Graham Reid | | 1 min read
Brickell's debut album with the New Bohemians -- the quietly delightful neo-folk Shooting Rubber Bands at the Stars – was over 20 years ago and it's fair to observe she hasn't had anything like the profile since as a solo artist, when the band reformed, or in the short-lived Heavy Circles with her stepson Harper Simon (yes, in the early 90s she married his dad Paul) and guests Sean Lennon, Martha Wainwright and others.
Not blessed with the most distinctive
of voices, Brickell has always been at her best when delivering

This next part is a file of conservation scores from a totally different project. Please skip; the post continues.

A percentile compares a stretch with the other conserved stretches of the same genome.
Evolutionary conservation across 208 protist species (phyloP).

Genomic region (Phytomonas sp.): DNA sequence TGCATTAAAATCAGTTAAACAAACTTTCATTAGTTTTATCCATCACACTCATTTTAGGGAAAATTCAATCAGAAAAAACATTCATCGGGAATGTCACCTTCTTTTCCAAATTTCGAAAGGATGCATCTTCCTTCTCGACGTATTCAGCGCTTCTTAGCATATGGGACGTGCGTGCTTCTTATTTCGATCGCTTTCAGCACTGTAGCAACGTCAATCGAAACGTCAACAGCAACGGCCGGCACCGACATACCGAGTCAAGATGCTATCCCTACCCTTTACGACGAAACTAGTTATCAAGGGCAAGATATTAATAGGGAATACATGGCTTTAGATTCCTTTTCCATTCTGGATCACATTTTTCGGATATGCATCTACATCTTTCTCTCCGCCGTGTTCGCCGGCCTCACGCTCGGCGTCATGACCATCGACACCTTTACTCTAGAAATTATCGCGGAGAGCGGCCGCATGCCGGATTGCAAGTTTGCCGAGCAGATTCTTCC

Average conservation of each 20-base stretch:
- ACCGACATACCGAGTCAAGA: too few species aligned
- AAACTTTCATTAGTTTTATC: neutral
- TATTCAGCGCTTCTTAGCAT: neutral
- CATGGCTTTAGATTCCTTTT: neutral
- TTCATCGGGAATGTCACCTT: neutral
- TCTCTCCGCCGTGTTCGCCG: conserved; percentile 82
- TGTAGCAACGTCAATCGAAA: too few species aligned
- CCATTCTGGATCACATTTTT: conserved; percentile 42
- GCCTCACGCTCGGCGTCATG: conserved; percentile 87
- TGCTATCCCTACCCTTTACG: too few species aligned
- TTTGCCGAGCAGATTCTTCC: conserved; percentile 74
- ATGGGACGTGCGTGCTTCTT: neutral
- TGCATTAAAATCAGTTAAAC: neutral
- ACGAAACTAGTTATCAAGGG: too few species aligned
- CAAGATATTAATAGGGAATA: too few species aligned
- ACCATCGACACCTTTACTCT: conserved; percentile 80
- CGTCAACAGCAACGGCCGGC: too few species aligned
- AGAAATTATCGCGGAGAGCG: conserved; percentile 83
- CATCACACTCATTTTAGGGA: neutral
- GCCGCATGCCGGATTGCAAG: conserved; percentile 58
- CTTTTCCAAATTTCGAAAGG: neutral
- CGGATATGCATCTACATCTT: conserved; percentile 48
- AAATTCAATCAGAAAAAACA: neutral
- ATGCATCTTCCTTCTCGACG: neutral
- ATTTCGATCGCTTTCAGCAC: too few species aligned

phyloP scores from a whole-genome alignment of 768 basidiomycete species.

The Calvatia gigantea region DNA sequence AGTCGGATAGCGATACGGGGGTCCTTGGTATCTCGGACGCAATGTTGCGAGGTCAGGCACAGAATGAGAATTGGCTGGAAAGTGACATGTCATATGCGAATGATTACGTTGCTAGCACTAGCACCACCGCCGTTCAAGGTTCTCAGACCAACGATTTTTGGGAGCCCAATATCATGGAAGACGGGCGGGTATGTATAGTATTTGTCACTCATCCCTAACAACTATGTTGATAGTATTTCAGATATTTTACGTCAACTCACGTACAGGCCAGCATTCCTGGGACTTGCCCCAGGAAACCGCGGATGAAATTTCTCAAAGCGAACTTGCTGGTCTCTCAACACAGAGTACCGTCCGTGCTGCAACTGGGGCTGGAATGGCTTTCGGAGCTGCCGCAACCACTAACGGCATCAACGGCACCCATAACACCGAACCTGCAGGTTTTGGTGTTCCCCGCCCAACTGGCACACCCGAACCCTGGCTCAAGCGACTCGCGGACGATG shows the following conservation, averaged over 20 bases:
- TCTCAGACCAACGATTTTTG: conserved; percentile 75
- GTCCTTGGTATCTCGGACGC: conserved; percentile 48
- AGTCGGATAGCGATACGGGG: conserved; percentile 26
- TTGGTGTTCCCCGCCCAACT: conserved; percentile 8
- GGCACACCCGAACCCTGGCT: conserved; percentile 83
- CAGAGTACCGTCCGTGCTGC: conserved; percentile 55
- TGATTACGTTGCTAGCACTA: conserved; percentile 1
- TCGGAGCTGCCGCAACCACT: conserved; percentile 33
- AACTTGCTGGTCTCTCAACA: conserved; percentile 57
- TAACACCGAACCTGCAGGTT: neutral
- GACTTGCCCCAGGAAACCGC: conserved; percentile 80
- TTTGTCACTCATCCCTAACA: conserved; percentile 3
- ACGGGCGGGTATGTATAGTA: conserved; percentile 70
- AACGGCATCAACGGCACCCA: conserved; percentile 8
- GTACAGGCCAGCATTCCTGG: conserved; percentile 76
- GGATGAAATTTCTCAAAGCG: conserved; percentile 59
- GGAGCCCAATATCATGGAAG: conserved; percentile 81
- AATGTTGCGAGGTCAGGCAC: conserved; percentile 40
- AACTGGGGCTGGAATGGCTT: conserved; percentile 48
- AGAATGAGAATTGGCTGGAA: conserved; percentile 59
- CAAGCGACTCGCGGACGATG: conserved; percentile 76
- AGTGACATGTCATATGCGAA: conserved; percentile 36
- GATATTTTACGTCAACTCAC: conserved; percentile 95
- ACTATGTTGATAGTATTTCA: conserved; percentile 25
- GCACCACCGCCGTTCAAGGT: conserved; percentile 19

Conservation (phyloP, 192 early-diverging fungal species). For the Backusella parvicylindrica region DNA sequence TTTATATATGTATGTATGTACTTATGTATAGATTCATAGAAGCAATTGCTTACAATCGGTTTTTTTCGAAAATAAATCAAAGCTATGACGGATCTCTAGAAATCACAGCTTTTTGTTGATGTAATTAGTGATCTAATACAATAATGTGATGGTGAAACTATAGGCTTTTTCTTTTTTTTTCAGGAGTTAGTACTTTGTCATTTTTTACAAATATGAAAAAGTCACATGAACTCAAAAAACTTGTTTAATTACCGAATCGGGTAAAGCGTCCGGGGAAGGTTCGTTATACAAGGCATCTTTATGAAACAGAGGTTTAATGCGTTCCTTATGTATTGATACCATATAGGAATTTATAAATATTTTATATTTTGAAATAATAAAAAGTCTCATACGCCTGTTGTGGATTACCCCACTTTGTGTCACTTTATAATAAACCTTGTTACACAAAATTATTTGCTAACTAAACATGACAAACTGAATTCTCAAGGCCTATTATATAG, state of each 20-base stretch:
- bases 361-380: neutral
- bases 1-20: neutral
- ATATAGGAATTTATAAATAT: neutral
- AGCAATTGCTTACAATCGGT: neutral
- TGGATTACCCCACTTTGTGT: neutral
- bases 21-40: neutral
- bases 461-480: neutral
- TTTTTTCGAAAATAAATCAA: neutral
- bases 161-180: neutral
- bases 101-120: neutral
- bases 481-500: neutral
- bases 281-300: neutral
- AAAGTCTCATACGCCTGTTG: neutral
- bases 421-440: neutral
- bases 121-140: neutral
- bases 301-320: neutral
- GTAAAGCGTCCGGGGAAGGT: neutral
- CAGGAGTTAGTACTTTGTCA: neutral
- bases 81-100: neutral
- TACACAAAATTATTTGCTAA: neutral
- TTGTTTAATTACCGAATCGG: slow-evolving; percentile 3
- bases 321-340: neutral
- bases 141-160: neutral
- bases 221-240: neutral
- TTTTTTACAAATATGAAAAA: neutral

world-weary and/or slightly angry songs (Circle on Rubber
Bands with “that's it I quit, I give up, nothing's good enough
for anybody else”) and her she brings that to bear on the finely
honed, gentle jangle-pop and social comment of Pill (“you
can't pay attention/can't get it up . . . they got a pill for that”).
There's a slightly soulful tone on the
more punchy Been So Good, but Always is slight and
unworthy (redeemed only by Carter Albrecht's piano work). Waiting
for Me is one of those neo-boho songs which goes right back to
her origins, and It Takes Love is a simple string-coloured
ballad. Bad Way is an ambitious and dark narrative.
Tastefully produced by Charlie Sexton, this album shows Brickell hasn't lost her melodic touch but not enough here grips to make this anything more than a pleasant diversion.
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